‘Great Falls from Olmstead Island’ by Kara McNulty
This year the nation is celebrating the bicentennial of the birth of Frederick Law Olmsted with a yearlong Olmsted 200 celebration. Olmsted was considered the founder of American Landscape Architecture, designing some of our most celebrated landmarks in the United States, such as Central Park and the U.S. Capitol Grounds in Washington, D.C. His work preserving America’s Scenic Spaces left its mark, even laying the foundation for the national park system. When he retired in 1895, his sons continued his legacy.
In 1916, his son, Frederick Law Olmsted, Jr., helped draft legislation creating the national parks. Also a landscape architect and advocate for the preservation of natural scenery, Olmsted Jr. became an original member of the National Capital Park and Planning Commission (1926-1932). He was instrumental in preserving Great Falls and the Gorge of the Potomac for the use and enjoyment of the people.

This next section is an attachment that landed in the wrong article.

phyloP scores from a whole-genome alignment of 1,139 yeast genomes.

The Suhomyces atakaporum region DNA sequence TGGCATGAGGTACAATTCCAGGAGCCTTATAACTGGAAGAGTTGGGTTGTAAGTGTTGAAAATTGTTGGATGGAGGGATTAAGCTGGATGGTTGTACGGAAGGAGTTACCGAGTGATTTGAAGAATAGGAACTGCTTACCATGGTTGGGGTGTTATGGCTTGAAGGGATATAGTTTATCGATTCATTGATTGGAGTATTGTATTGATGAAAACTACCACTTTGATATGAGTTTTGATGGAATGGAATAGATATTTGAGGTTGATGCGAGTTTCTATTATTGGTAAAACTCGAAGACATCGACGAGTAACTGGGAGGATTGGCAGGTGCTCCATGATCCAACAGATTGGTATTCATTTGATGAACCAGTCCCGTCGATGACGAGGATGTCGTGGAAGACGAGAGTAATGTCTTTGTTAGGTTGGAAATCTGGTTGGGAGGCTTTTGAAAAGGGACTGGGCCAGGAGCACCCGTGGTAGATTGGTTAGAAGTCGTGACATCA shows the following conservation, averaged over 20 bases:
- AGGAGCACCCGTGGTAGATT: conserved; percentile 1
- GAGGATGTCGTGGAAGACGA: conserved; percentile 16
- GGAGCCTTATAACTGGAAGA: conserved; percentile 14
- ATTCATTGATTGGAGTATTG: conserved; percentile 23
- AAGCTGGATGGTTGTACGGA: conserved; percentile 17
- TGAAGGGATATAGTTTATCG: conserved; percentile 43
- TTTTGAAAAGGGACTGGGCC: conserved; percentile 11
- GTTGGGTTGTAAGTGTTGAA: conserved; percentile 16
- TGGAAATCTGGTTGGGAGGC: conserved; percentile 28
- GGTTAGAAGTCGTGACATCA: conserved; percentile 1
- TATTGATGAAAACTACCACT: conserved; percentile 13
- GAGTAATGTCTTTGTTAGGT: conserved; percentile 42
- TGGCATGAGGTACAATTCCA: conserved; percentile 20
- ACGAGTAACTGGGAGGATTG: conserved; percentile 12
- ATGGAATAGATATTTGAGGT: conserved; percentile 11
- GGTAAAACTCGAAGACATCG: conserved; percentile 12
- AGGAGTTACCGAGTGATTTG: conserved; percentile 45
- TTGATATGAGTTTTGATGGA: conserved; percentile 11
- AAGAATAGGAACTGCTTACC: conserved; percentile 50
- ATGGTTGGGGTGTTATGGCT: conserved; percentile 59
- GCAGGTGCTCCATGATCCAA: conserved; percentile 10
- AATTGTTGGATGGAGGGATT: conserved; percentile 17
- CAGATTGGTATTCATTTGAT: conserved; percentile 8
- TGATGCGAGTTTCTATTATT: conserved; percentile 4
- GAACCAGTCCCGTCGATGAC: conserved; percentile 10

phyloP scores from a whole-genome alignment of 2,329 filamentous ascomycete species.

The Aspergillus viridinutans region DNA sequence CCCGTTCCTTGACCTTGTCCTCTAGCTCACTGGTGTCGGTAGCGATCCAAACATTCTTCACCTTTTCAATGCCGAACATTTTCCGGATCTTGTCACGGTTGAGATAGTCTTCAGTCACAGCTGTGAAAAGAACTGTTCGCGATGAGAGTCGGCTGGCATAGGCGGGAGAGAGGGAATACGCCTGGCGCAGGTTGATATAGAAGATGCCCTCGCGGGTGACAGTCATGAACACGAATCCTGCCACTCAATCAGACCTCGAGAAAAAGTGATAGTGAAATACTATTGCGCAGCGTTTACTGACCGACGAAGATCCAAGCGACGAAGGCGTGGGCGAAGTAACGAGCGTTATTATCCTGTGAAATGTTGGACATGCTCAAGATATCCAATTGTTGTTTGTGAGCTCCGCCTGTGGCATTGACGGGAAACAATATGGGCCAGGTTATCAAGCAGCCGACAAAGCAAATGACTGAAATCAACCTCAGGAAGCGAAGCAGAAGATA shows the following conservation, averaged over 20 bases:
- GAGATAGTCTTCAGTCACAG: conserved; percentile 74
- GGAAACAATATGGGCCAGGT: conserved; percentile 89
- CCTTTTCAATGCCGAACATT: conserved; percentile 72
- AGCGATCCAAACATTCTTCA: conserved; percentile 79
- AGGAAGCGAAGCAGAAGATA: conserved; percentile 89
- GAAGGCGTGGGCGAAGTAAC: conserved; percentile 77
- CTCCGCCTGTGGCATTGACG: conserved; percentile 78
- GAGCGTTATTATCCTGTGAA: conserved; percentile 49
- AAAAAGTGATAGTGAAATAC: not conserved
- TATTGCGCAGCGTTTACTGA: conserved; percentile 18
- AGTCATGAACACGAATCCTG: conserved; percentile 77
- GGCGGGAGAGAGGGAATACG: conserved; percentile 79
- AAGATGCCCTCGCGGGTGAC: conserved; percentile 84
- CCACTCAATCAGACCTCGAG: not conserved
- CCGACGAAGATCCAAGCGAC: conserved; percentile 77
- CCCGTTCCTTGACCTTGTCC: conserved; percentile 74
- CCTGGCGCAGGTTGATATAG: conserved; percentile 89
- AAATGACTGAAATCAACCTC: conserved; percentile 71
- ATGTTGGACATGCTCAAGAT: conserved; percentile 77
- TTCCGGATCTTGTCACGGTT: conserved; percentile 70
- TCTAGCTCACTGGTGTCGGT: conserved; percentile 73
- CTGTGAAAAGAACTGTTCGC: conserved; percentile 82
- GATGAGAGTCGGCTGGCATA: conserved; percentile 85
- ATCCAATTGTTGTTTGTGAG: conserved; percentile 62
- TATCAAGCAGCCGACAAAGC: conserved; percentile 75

Today, just below Great Falls, Olmsted Island is a popular stop for visitors to the C&O Canal National Historical Park. The overlook from the island offers panoramic views of Great Falls and Mather Gorge. Due to the island’s location in the middle of the Potomac River and the way flooding washes in new seeds from upstream and moves debris piles downstream, Olmsted Island has one of the most biologically diverse habitats in all of the National Park system.
The island was named Olmsted Island in honor of Frederick Law Olmsted, Senior and Junior. A plaque was placed in 1965 by the American Society of Landscape Architects, honoring Frederick Law Olmsted, Jr. After all, he had been one of the conservationists who had argued for the restoration of the canal as a recreational area back when there were plans to turn it into a parkway, saying, “It should be restored for use by hikers, cyclists, campers and canoers.” The Olmsted name is deeply woven into the fabric of the C&O Canal National Historical Park and reminders of their legacy are still present in the park today.